How to make a perfect cube in perspective -- does this make sense?
I found a thread on how to create a perfect cube in perspective here: http://conceptart.org/forums/showthr...ng-perspective
The solution proposed in the thread assuredly would work, but seemed really complicated. I figured there had to be an easier way, and it occurred to me that by measuring 1/2 the original vertical line, you could find the point at which the diagonals from the top and bottom of line to their opposite corners would intersect.
This seems to make sense to me, and I can't think of any problems with it, but I wanted to see what other people thought and if anyone could find a hole in my logic. I've included an image to hopefully help clarify the solution:
Ps: sorry if this is in the wrong place, I'm fairly new here.
I'm new here and could always use some advice / criticism. Feel free to take a peak at my sketchbook if you have the time.
How do you determine the angle of the lines you use to locate point C in step 5? Seems to me that depending on the angle of those lines you would get different rectangles and there's no way to determine which angle is the "correct" one that way.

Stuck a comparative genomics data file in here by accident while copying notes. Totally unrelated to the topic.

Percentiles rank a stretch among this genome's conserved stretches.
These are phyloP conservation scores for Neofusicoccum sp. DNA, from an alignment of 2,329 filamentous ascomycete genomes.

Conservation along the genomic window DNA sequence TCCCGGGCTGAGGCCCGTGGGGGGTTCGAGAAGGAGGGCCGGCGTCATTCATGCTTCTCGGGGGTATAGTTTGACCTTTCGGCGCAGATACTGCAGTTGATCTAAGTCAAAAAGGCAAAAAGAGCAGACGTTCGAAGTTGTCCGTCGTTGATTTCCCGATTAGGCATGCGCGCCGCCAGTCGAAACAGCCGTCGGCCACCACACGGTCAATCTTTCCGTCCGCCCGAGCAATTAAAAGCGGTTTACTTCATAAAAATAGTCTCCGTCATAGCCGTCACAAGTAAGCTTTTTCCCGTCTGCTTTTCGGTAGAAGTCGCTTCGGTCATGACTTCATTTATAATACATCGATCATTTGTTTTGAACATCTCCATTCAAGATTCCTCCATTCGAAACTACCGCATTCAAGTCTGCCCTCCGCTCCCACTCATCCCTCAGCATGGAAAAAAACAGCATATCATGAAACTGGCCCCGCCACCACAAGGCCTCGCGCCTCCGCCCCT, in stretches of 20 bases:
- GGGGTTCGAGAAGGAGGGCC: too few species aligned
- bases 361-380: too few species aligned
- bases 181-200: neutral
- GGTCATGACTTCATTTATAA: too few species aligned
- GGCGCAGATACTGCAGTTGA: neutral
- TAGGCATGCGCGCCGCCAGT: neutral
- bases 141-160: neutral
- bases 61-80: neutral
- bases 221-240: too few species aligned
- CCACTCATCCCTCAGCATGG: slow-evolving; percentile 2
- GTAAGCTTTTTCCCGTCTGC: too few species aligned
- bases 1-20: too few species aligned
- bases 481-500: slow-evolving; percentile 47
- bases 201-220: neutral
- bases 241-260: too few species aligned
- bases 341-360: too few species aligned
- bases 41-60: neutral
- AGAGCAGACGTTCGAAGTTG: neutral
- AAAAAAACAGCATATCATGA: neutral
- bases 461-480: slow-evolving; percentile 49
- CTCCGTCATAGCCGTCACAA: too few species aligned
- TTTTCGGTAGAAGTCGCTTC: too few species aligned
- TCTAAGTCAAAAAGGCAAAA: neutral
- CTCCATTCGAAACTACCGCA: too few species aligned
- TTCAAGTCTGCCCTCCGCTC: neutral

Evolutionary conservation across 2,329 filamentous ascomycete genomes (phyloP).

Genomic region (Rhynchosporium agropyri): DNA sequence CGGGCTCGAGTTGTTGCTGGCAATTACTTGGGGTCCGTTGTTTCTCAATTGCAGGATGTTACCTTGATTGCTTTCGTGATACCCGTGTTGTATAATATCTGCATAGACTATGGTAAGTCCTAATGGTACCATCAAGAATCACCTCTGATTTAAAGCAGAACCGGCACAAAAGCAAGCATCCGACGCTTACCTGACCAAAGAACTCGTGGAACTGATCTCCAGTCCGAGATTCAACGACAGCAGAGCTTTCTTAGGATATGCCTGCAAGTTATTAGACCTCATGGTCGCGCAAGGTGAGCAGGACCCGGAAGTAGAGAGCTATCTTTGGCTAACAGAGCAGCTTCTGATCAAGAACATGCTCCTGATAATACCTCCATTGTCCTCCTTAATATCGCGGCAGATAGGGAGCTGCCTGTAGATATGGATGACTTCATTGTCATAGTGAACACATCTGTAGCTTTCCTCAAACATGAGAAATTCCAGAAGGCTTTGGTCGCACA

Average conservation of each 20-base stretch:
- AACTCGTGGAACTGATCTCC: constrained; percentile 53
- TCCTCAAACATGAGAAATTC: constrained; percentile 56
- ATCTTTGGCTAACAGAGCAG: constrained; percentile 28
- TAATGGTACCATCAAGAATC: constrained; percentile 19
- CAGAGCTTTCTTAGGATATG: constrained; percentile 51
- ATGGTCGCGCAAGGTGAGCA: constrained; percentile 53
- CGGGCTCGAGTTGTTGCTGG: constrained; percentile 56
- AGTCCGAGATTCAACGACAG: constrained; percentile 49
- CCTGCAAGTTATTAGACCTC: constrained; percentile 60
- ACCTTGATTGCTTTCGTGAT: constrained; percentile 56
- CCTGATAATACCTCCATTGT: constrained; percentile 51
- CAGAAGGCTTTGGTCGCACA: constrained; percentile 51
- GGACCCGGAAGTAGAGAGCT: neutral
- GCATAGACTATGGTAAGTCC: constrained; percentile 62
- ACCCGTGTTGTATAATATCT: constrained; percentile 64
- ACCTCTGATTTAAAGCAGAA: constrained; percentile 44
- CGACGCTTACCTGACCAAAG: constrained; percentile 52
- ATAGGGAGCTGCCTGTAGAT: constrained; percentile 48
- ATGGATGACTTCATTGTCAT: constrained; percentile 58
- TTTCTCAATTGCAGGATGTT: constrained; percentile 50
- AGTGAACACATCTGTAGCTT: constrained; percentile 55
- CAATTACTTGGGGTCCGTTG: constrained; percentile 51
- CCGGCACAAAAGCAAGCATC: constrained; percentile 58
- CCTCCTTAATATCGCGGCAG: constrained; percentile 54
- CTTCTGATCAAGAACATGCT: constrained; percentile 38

The flaw is in placement of C. There is no way to ensure that the distance from it to AB is correct.
You should simply use the "architect's method" to draw the square base of the cube from its top view. If you search through the forum, you'll find a couple threads dealing with that; or you could get "Perspective Made Easy" by Norling, which also contains an explanation.
The OP is trying to draw a proper cube in 2-pt perspective, not any randomly sized rectanglular block. The OP’s C-point is the center point of any arbitrarily sized rectangle (including a square if you're lucky), as Elwell points out in his example. You're describing an equal spacing technique.
In order to represent a proper cube (essential for drawing proper squares which are essential for drawing proper ellipses for disk or cylindrical things like wheels, building arches, airplane fuselages, coffee cups, etc.), you need to determine the location of the two vertical edges on either side of vertical line AB of the cube as well as the accurate length of AB. AB (in the OP's example) is a line segment on the picture plane (in 2-pt perspective), so it can be measured 1:1 with the cube reference, as in my example (top and left side reference squares).
I know this doesn’t explain things in full, but that’s what all of those books and online resources are for, to walk one through the entire process from beginning to end.